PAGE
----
WASA Supply in Capital: 16pc water not clean
12:00 AM, May 17, 2019 / LAST MODIFIED: 02:13 AM, May 17, 2019

WASA Supply in Capital: 16pc water not clean

Authority says in own report, identifies 57 areas getting contaminated water

A month after boasting about its water quality, Dhaka Wasa yesterday revealed that its water is polluted in 57 city areas because of broken-down supply lines.

The official water supplier in the city made the admission in a report submitted before the High Court.

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The local government and rural development ministry submitted the report on behalf of Wasa, as per the court’s order on Monday.

The Wasa sent the report, based on consumers’ allegations, to the ministry the same day.

The report said the Wasa would test the water of those areas at the laboratories of Dhaka University, Buet, and icddr,b.

The development comes less than a month after Wasa Managing Director Taqsem A Khan claimed that Wasa water “is 100 percent pure,” while also admitting that sometimes he himself boils the water at his home. 

Wasa has since been under pressure form the public, the media and the High Court.  

After receiving the report, the HC bench of Justice JBM Hassan and Justice Md Khairul Alam asked Prof Sabita Rizwana Rahman, head of Dhaka University’s microbiology department, to appear before the court on May 21 to give her expert opinion on how to test Wasa water easily.

“It is the duty of the Wasa managing director to supply pure water to people’s homes,” the court said, in response to a petition filed last year.

The HC is expected to issue further orders on the matter on May 21.

Contacted yesterday, the Wasa MD claimed their water was “100 percent pure” at source, but some 16 percent of it gets contaminated inside the supply lines that are in bad shape at many places.

Asked about his earlier claim about the quality of Wasa water, he said it was a mistake to say that Wasa water was completely safe and pure from source to consumers’ homes.

With 3.74 lakh connections in its 360sqkm service area in Dhaka city and Narayanganj, Wasa supplies 240 crore litres of water daily. Of this, 22 percent is surface water taken from rivers and treated and the rest is extracted from underground with 900 deep tube wells.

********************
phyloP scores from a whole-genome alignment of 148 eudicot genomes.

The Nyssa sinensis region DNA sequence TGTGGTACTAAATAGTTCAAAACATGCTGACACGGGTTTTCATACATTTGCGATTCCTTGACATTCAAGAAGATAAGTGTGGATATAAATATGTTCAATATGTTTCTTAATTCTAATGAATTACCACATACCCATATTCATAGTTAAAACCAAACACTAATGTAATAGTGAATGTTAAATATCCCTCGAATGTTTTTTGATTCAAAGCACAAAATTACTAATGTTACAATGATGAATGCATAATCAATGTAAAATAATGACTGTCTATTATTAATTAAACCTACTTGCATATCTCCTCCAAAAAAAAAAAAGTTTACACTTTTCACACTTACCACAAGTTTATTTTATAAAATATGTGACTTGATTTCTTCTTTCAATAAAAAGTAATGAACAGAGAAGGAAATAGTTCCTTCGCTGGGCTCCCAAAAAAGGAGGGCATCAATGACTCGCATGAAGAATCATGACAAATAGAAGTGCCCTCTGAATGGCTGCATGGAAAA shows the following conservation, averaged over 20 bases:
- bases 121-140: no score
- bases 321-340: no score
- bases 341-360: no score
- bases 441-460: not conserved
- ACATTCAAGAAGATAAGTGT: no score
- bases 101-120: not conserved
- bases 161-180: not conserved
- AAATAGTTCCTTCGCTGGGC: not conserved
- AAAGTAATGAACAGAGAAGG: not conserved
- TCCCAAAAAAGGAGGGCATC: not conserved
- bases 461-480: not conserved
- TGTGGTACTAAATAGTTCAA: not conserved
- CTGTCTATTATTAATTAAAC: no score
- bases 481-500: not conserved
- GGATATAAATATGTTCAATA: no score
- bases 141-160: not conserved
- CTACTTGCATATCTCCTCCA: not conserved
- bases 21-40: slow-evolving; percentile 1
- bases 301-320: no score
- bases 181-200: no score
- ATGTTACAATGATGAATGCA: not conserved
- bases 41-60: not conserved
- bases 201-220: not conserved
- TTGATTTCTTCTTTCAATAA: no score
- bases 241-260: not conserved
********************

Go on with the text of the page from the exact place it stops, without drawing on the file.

This water is brought to city dwellers’ homes through a network of 60,000km supply lines -- 36,000km of which are derelict 150-year-old pipes. So far, some 24,000km of the network has been replaced, officials said.

City dwellers have long complained that the worn-out Wasa supply lines are responsible for rampant water contamination in different areas.

Asked about their latest report, the Wasa MD said the list was prepared based on “isolated” complaints from households.

A random sample test last year showed 40 percent water gets contaminated after reaching private reservoirs, he said.  

“It is not that water in an entire area is contaminated. Rather, only a handful of consumers in an area complain of contamination,” he said, adding that they were working to replace the run-down supply lines in phases.   

Earlier on April 17, the Transparency International Bangladesh published its year-long study, which found that 91 percent Wasa subscribers have to boil the supply water to make it drinkable and, in the process, they burn gas worth Tk 332 crore a year.

Its findings also show that nearly 45 percent subscribers do not get the desired amount of water while about 35 percent complain of poor-quality water throughout the year.

On April 20, the Wasa MD had publicly challenged the report, saying the TIB claims were unfounded.

But when some Old Dhaka residents took position in his office the next day and demanded that he drink the supply water, he refused to do so.

Meanwhile, the LGRD ministry submitted a report to the HC on May 8, saying it formed a four-member committee to test Wasa water.

The court ordered the ministry to form such a committee in November last year, following a writ petition.

The petition was filed in October last year after The Daily Star ran a report on the quality of Wasa water.

The report, based on a World Bank study, said E. coli contamination was found in 80 percent of the household tap water across the country.


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